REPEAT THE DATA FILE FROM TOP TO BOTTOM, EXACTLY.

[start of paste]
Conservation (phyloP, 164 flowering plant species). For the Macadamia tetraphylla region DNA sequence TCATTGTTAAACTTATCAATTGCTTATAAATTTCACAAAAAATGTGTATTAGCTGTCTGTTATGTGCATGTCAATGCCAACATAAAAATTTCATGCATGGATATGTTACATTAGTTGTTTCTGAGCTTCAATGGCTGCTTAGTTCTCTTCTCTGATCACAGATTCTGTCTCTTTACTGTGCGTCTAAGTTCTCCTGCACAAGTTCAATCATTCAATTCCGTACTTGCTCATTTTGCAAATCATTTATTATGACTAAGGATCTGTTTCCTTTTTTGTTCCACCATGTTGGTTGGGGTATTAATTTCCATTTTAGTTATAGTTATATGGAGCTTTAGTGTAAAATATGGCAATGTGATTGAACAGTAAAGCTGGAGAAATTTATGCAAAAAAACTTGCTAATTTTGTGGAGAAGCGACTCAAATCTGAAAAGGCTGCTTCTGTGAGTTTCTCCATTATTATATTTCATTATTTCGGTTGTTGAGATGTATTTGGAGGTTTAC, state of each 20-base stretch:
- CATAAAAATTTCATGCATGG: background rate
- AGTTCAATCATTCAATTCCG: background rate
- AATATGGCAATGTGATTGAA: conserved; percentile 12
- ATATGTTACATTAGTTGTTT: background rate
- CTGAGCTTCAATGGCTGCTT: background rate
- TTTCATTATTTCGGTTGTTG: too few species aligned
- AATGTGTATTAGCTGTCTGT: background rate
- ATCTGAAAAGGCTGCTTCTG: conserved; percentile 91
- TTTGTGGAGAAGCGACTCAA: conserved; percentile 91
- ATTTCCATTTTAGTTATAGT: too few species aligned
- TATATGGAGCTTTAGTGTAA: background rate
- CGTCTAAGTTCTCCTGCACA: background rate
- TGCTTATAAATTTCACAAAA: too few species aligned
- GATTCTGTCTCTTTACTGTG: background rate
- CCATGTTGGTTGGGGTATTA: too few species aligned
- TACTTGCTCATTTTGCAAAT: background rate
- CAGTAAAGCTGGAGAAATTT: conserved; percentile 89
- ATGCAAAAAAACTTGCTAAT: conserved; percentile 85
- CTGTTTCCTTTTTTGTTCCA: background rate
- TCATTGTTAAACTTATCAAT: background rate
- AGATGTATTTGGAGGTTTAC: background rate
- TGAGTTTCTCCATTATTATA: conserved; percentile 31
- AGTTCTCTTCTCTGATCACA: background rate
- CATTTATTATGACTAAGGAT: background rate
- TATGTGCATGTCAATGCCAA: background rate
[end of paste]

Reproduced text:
Conservation (phyloP, 164 flowering plant species). For the Macadamia tetraphylla region DNA sequence TCATTGTTAAACTTATCAATTGCTTATAAATTTCACAAAAAATGTGTATTAGCTGTCTGTTATGTGCATGTCAATGCCAACATAAAAATTTCATGCATGGATATGTTACATTAGTTGTTTCTGAGCTTCAATGGCTGCTTAGTTCTCTTCTCTGATCACAGATTCTGTCTCTTTACTGTGCGTCTAAGTTCTCCTGCACAAGTTCAATCATTCAATTCCGTACTTGCTCATTTTGCAAATCATTTATTATGACTAAGGATCTGTTTCCTTTTTTGTTCCACCATGTTGGTTGGGGTATTAATTTCCATTTTAGTTATAGTTATATGGAGCTTTAGTGTAAAATATGGCAATGTGATTGAACAGTAAAGCTGGAGAAATTTATGCAAAAAAACTTGCTAATTTTGTGGAGAAGCGACTCAAATCTGAAAAGGCTGCTTCTGTGAGTTTCTCCATTATTATATTTCATTATTTCGGTTGTTGAGATGTATTTGGAGGTTTAC, state of each 20-base stretch:
- CATAAAAATTTCATGCATGG: background rate
- AGTTCAATCATTCAATTCCG: background rate
- AATATGGCAATGTGATTGAA: conserved; percentile 12
- ATATGTTACATTAGTTGTTT: background rate
- CTGAGCTTCAATGGCTGCTT: background rate
- TTTCATTATTTCGGTTGTTG: too few species aligned
- AATGTGTATTAGCTGTCTGT: background rate
- ATCTGAAAAGGCTGCTTCTG: conserved; percentile 91
- TTTGTGGAGAAGCGACTCAA: conserved; percentile 91
- ATTTCCATTTTAGTTATAGT: too few species aligned
- TATATGGAGCTTTAGTGTAA: background rate
- CGTCTAAGTTCTCCTGCACA: background rate
- TGCTTATAAATTTCACAAAA: too few species aligned
- GATTCTGTCTCTTTACTGTG: background rate
- CCATGTTGGTTGGGGTATTA: too few species aligned
- TACTTGCTCATTTTGCAAAT: background rate
- CAGTAAAGCTGGAGAAATTT: conserved; percentile 89
- ATGCAAAAAAACTTGCTAAT: conserved; percentile 85
- CTGTTTCCTTTTTTGTTCCA: background rate
- TCATTGTTAAACTTATCAAT: background rate
- AGATGTATTTGGAGGTTTAC: background rate
- TGAGTTTCTCCATTATTATA: conserved; percentile 31
- AGTTCTCTTCTCTGATCACA: background rate
- CATTTATTATGACTAAGGAT: background rate
- TATGTGCATGTCAATGCCAA: background rate